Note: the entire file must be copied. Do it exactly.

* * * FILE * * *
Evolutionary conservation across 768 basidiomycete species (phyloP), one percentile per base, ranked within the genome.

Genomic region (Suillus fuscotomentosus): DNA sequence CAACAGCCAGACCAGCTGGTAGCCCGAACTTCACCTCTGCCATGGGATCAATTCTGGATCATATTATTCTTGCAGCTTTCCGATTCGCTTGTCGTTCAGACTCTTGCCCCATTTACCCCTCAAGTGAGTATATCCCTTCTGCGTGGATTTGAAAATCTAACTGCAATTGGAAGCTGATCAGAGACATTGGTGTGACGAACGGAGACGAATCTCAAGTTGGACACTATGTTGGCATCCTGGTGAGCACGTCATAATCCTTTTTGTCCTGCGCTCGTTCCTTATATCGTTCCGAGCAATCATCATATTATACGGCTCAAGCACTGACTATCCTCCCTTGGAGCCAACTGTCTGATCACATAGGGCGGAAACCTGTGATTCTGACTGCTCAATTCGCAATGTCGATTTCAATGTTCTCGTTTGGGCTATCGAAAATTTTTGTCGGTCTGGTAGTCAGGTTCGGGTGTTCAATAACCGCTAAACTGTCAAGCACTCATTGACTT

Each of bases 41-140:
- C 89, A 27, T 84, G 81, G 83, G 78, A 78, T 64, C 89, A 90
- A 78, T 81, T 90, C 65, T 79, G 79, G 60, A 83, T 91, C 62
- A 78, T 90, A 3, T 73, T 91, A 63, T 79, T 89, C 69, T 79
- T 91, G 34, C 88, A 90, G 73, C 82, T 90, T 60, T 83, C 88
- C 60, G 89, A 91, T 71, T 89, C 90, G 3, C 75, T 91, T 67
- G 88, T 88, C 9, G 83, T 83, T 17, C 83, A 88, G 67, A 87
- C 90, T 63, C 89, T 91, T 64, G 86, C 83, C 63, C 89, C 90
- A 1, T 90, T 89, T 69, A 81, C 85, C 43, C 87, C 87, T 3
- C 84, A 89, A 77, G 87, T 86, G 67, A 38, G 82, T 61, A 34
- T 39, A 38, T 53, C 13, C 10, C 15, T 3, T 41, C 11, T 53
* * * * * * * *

Evolutionary conservation across 768 basidiomycete species (phyloP), one percentile per base, ranked within the genome.

Genomic region (Suillus fuscotomentosus): DNA sequence CAACAGCCAGACCAGCTGGTAGCCCGAACTTCACCTCTGCCATGGGATCAATTCTGGATCATATTATTCTTGCAGCTTTCCGATTCGCTTGTCGTTCAGACTCTTGCCCCATTTACCCCTCAAGTGAGTATATCCCTTCTGCGTGGATTTGAAAATCTAACTGCAATTGGAAGCTGATCAGAGACATTGGTGTGACGAACGGAGACGAATCTCAAGTTGGACACTATGTTGGCATCCTGGTGAGCACGTCATAATCCTTTTTGTCCTGCGCTCGTTCCTTATATCGTTCCGAGCAATCATCATATTATACGGCTCAAGCACTGACTATCCTCCCTTGGAGCCAACTGTCTGATCACATAGGGCGGAAACCTGTGATTCTGACTGCTCAATTCGCAATGTCGATTTCAATGTTCTCGTTTGGGCTATCGAAAATTTTTGTCGGTCTGGTAGTCAGGTTCGGGTGTTCAATAACCGCTAAACTGTCAAGCACTCATTGACTT

Each of bases 41-140:
- C 89, A 27, T 84, G 81, G 83, G 78, A 78, T 64, C 89, A 90
- A 78, T 81, T 90, C 65, T 79, G 79, G 60, A 83, T 91, C 62
- A 78, T 90, A 3, T 73, T 91, A 63, T 79, T 89, C 69, T 79
- T 91, G 34, C 88, A 90, G 73, C 82, T 90, T 60, T 83, C 88
- C 60, G 89, A 91, T 71, T 89, C 90, G 3, C 75, T 91, T 67
- G 88, T 88, C 9, G 83, T 83, T 17, C 83, A 88, G 67, A 87
- C 90, T 63, C 89, T 91, T 64, G 86, C 83, C 63, C 89, C 90
- A 1, T 90, T 89, T 69, A 81, C 85, C 43, C 87, C 87, T 3
- C 84, A 89, A 77, G 87, T 86, G 67, A 38, G 82, T 61, A 34
- T 39, A 38, T 53, C 13, C 10, C 15, T 3, T 41, C 11, T 53